Wil Fernandez has been obsessed with the 2014 wine grape harvest in Santa Barbara County. So much so, he’s captured every moment of it. And, Wednesday night, he’s showing it off.
|Wil Fernandez, photographer (credit: Jeremy Ball)|
This project – Vintage 2014, it’s called, and it’s taken myriad social media channels by storm – has included podcasts, too. And that’s how I got to know Fernandez. When I saw the passion and energy behind his vision, I gladly volunteered to host several podcast interviews with top players in this year’s Santa Barbara wine grape harvest: Dick Dore and Bill Wathen from Foxen, Michael Larner, Ryan Carr, Karen Steinwachs from Buttonwood, Jonathan Nagy from Byron, Laura Booras from Riverbench and Wes Hagen from Clos Pepe Vineyards. The off-the-cuff and insightful conversations, dubbed “Dirt Don’t Lie" and recorded in Buellton at one of the coolest recording studios I’ve ever seen, are available at www.dirtdontlie.com.
Vintage 2014 is not for the faint of heart. It’s been grueling, all-consuming. It is, in fact, a fascinating form of marketing, under an umbrella Fernandez calls Central Coast Wine & Food. Fernandez once told me that the only way for Santa Barbara to emerge from the shadows cast by Napa and Sonoma is to get creative and innovative, to break ground. So, yes, this has bucked the way the local establishment has been accustomed to promoting itself; it’s made some uneasy, even, about embracing this type of multimedia promotion platform. But therein may lay Vintage 2014's greatest endorsement.
|Fernandez uses a camera mounted on a drone helicopter to film a vineyard (credit: Jeremy Ball)|
Fernandez is a former, very successful advertising executive from L.A. Past clients who’ve entrusted him with multi-million dollar campaigns include BMW, Sit ‘n Sleep and several banks and pharmaceutical companies. But when, five years ago, his creative energy craved something fresher, he took the wheel of a Winnebago and hit the road. No permanent address for years, as he traversed the country. And then, one day, he drove through the canyon pass that separates downtown Santa Barbara from the vines.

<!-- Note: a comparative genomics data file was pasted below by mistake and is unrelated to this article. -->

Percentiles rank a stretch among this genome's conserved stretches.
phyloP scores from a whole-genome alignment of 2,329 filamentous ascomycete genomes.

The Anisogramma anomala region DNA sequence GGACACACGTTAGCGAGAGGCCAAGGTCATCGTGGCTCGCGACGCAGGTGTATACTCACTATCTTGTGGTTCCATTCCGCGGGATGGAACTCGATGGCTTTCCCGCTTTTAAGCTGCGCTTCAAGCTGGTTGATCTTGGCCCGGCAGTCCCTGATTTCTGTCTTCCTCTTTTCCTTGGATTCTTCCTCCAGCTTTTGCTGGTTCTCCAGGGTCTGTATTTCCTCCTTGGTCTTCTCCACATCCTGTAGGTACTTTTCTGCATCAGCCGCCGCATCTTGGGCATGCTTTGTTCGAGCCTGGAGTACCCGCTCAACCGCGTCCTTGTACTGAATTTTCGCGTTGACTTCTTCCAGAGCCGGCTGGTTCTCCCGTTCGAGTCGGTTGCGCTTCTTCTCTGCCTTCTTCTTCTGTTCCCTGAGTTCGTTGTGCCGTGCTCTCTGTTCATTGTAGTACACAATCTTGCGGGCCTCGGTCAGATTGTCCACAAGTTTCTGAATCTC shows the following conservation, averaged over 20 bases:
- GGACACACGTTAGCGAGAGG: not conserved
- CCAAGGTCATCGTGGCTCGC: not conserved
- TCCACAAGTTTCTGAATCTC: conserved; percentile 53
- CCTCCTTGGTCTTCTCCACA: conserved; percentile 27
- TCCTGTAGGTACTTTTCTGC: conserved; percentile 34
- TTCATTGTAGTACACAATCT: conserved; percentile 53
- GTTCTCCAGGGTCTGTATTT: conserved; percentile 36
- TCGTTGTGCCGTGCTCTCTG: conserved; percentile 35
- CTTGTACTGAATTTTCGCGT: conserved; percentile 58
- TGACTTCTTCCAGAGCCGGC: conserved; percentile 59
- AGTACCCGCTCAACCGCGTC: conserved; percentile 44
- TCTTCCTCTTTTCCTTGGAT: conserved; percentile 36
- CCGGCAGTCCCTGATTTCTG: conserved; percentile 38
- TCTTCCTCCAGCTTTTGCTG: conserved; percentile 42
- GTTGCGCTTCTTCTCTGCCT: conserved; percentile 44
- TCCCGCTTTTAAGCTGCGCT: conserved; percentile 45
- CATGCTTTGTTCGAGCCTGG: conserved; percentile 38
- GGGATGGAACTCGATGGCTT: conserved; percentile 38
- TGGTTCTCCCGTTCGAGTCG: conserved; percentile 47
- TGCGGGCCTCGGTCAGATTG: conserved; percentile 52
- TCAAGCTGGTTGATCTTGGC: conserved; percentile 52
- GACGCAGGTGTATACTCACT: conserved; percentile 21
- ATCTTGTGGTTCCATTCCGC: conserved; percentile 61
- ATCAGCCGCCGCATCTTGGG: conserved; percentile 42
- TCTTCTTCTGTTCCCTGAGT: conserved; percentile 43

“When I first went over the hill and saw the Santa Ynez Valley, I got all tingly. I just found something special. I was blown away,” he told me earlier this year. “Stress melts away when I go over that mountain. It’s a little paradise. And it’s like a yo-yo. No matter where I’ve been… I keep finding myself back here."
He’s managed to capture moments – in intimate fashion and from the perspective of the most significant of players – that define a challenging, very early, robust vintage. And the fruits of his labor, in all their multimedia glory, are now available for the public to experience.
“Vintage 2014: An Evening of Wine, Food and Film” takes place Wednesday night, October 29th, at the Santa Barbara Museum of Natural History, from 6:30-8:30pm. Some of Santa Barbara’s top winemaking talent will be there, and bites and sips will be interspersed with intimate clips from this year’s harvest, captured like never before. For tickets, go to www.vintage2014sb.eventbrite.com.
See you there!